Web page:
In a stunning marketing document directed at surgeons titled “Apples to Oranges,” Smith & Nephew announced boldly that the Birmingham Hip Resurfacing system “is not your average ‘metal on metal.’ It’s BHR.” Depicted in the advertisement is an apple with the names of other artificial hip products: ASR, Durom, Cormet, Conserve. It is rather astonishing, suggesting that the BHR was better and safer than these other MoM hips. I guess the BHR is the orange.

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This is the story about the Smith & Nephew Birmingham Hip Resurfacing Device, the patients harmed by the metal-on-metal artificial hip, the lawsuits that followed, and the massive Master Complaint filed last August against Smith & Nephew.

But First, How Do We Get to a “Master Complaint”?

Smith & Nephew lawsuits moved to MDL
This is how product liability multidistrict litigation begins: a product (like an artificial hip) hits the market. The artificial hip is implanted in thousands of patients. A year passes, then a few more. Patients complain of aches, pains, inflammation, noises, maybe even neurological symptoms. Doctors notify the manufacturer and their patients of these bad outcomes. Post-market studies are done. Problems are discovered with the product (in the case of metal-on-metal artificial hips, those problems included metallosis, loosening, pseudotumors, and many other “bad outcomes”). Injured people file lawsuits in courts around the country. The Judicial Panel on Multidistrict Litigation (JPML) eventually realizes it needs to designate one court to handle pretrial issues with the hundreds of cases being filed, so a multidistrict litigation (MDL) site is chosen, and the lawsuits are transferred to that MDL court. From there, the plaintiffs consolidate their efforts, and eventually a Master Complaint is carefully drafted and filed.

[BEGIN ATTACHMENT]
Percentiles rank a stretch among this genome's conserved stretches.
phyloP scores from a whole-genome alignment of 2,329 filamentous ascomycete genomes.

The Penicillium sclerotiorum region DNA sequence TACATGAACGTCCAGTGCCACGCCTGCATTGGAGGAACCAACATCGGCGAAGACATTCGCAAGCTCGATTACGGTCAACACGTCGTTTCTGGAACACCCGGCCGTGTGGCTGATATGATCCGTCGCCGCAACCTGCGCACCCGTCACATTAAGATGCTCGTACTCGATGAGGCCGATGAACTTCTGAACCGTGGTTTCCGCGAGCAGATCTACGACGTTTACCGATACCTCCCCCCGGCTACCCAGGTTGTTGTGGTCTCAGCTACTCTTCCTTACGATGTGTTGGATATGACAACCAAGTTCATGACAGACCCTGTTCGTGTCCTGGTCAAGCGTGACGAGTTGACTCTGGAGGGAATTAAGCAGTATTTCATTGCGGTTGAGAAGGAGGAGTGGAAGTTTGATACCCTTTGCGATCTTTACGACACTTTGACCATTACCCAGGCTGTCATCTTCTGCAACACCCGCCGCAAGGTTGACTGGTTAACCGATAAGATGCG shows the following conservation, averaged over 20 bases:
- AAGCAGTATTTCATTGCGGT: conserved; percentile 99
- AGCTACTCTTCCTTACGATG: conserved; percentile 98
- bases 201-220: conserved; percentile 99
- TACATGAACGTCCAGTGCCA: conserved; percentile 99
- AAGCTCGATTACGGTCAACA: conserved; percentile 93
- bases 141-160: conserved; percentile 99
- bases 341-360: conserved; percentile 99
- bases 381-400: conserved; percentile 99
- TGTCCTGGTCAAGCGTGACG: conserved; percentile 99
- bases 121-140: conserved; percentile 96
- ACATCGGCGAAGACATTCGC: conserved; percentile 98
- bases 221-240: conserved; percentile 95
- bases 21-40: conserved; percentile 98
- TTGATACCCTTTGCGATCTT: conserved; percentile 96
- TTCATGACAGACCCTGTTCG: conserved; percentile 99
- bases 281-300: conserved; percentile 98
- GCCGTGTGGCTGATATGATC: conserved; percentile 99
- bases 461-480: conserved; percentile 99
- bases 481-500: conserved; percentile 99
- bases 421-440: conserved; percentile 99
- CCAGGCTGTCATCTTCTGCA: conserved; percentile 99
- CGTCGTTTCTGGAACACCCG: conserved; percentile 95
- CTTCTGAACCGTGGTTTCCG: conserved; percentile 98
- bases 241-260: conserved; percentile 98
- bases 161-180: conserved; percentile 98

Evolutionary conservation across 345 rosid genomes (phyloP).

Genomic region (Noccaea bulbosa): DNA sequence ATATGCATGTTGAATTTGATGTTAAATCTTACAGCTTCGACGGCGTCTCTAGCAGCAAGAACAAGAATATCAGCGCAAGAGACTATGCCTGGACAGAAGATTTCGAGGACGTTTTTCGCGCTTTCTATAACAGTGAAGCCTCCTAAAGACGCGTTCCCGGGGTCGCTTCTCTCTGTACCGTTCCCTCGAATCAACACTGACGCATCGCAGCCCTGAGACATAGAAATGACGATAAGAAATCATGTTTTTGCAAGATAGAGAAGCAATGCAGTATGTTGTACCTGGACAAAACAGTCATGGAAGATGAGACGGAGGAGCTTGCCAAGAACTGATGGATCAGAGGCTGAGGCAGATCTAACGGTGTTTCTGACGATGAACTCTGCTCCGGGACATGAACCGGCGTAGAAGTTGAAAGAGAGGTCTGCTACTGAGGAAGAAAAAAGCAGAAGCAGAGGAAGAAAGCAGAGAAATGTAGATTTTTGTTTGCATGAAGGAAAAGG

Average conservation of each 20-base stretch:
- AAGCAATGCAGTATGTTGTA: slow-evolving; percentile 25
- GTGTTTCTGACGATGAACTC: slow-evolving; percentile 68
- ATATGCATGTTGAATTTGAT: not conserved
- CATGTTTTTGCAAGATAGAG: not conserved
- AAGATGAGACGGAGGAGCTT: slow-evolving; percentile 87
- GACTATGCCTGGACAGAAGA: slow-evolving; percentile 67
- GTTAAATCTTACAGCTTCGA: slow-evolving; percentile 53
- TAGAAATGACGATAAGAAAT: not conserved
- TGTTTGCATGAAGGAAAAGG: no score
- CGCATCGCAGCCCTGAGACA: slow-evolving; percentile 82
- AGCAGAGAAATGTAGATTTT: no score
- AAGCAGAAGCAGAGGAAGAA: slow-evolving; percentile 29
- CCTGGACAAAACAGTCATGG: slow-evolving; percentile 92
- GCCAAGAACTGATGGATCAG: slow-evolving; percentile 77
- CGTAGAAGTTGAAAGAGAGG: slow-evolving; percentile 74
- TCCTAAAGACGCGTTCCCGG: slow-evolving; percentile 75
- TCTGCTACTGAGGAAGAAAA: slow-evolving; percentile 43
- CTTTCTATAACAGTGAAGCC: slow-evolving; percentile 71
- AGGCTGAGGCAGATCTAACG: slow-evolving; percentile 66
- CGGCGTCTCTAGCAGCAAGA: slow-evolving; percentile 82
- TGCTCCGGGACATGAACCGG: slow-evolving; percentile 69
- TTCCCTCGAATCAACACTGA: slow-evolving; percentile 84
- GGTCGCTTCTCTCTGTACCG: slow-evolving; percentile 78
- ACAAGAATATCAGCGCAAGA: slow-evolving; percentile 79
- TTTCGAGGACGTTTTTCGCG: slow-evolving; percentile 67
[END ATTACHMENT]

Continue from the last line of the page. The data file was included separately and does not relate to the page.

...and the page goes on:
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A former client wrote a review of my work helping him through his metal-on-metal artificial hip case. I am very grateful for the review and would like to share it:

Former Client Writes Review of Attorney Clay HodgesI had one shot to even the score. I trusted Clay Hodges with my life. Mr. Hodges and his paralegal were spot-on with every aspect of my case. Throughout the process, beginning to end, I felt confident I had made the right choice. I needed a team that would press my rights swiftly and with results. I feel that Mr. Hodges’s experience, persistence and character led to these maximum results. Trustworthiness, operational expertise and great results . . . I couldn’t have asked for a better outcome.

R.N.

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Woman Recovering From Artificial Hip Revision Surgery Tells Her Story
In this post Suzanne recounts her slow recovery from artificial hip revision surgery. Suzanne received a metal-on-metal artificial hip, and four years later the hip was recalled. Suzanne was forced to undergo revision surgery a year later.

Part 3